At most Moroccan restaurants, the most popular dishes tend to be Tagines, named for the special pot in which they’re prepared.  Tagines are slow-cooked stews braised at slow temperatures which result in aromatic vegetables, sauces and tender meats (generally lamb or chicken).  The Tagine of Chicken Mruzia, a marinated chicken breast cooked with dried plums, dried apricots, almonds and honey, topped with sesame seeds and served with rice, is a wonderful entree with a fine balance of sweet and savory flavors complemented by the tanginess of the reconstituted fruits.

The Marrakech Express should head straight to 4801 Central Avenue for an exotic dining experience Duke City diners will want to repeat time and again.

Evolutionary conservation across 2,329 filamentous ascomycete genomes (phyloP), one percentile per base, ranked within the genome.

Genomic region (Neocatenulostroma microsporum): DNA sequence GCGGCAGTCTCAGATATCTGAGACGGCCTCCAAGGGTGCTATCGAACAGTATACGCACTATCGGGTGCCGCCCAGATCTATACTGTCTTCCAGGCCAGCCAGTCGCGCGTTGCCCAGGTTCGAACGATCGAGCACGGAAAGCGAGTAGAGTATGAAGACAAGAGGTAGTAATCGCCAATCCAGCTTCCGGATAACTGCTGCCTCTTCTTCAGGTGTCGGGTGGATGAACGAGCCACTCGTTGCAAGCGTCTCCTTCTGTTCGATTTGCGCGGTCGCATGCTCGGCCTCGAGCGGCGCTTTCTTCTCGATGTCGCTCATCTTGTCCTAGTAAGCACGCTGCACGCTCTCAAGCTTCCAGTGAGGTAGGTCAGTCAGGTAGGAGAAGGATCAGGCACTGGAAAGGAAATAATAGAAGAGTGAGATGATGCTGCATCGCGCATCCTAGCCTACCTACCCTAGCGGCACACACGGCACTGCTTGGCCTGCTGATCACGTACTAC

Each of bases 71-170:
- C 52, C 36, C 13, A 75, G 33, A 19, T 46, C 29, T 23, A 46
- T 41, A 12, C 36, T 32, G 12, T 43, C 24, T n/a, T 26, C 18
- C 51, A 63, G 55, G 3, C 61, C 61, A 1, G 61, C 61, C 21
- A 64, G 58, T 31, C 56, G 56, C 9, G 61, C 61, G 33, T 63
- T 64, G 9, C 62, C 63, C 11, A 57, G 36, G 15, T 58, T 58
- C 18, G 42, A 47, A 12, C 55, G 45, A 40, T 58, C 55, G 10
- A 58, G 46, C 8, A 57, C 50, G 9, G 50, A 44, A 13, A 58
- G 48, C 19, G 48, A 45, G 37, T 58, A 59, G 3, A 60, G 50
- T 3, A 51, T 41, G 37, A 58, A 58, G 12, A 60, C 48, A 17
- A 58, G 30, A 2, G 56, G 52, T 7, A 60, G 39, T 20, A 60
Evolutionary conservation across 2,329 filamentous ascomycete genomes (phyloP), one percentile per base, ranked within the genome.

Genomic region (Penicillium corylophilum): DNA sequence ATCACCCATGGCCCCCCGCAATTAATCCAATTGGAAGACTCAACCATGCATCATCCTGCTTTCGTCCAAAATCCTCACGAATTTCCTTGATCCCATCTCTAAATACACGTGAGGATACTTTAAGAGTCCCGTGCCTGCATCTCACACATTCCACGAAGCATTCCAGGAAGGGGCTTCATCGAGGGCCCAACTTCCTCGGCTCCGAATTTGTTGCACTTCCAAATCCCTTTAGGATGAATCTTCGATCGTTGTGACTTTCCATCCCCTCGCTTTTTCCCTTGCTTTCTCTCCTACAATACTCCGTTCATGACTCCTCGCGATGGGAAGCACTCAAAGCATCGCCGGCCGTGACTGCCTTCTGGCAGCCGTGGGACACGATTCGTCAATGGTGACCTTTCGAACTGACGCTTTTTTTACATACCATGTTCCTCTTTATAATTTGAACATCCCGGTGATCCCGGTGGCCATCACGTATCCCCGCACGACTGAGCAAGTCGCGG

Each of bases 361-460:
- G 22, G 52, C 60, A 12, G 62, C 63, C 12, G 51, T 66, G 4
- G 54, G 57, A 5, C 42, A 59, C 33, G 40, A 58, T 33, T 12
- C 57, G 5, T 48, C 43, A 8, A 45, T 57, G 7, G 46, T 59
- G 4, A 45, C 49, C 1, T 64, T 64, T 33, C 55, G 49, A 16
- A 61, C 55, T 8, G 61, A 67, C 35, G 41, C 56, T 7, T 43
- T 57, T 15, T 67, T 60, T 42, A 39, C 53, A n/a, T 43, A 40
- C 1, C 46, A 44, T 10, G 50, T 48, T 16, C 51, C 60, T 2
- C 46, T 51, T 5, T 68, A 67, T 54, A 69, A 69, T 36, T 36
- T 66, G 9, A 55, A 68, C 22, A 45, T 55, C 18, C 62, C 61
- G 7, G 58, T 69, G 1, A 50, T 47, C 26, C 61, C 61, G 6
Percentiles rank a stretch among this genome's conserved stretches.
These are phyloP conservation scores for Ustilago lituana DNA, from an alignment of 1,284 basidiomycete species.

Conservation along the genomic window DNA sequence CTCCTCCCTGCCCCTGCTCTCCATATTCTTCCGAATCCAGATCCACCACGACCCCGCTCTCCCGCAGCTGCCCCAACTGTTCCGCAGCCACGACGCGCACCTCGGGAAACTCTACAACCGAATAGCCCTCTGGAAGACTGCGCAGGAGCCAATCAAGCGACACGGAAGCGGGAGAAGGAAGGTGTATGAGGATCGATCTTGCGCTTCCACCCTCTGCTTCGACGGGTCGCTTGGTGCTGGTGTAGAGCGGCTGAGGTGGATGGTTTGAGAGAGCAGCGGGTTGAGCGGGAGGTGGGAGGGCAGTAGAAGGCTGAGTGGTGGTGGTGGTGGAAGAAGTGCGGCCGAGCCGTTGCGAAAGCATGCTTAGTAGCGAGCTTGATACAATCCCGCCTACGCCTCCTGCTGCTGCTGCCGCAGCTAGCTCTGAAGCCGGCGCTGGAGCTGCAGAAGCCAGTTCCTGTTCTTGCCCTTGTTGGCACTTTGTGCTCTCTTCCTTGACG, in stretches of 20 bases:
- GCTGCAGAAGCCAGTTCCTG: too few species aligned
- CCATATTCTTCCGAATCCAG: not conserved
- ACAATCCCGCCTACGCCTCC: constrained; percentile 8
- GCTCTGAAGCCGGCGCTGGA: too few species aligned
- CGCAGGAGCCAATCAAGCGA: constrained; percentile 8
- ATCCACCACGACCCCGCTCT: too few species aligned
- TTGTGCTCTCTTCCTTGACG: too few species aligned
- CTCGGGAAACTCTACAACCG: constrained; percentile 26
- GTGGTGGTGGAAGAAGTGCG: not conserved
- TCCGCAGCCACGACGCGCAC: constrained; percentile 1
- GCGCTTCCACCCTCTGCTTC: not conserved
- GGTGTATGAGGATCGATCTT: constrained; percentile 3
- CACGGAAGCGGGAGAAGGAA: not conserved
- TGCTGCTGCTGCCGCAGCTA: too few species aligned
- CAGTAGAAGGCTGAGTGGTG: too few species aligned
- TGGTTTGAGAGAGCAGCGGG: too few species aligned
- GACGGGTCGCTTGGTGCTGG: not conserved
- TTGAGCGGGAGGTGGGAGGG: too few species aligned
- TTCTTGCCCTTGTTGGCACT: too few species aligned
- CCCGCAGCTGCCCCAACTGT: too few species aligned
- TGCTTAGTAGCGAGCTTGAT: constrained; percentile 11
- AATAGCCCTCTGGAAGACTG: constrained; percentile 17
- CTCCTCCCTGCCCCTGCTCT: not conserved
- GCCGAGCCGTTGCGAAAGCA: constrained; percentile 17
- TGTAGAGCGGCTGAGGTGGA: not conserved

Kasbah Mediterranean
4801 Central Avenue, N.E.
Albuquerque, New Mexico
505 881-4451
LATEST VISIT: 23 January 2010
# OF VISITS: 1
RATING: *
COST: $$ – $$$
BEST BET: Dolmas, Baba Ganouch, Tagine of Chicken Mruzia, King’s Bastilla

Kasbah Mediterranean Cuisine on Urbanspoon

Mary & Tito’s Recognized as an American Classic

Mary & Tito's, the very best New Mexican restaurant in the universe!

Mary & Tito's, the very best New Mexican restaurant in the universe!

The pinnacle of achievement in the culinary world. That’s what a James Beard Foundation award signifies.  Deemed “the Oscars of the food world,” by Time magazine, The James Beard Foundation Awards are the country’s most coveted honor for chefs; food and beverage professionals; broadcast media, journalists, and authors working on food; and restaurant architects and designers.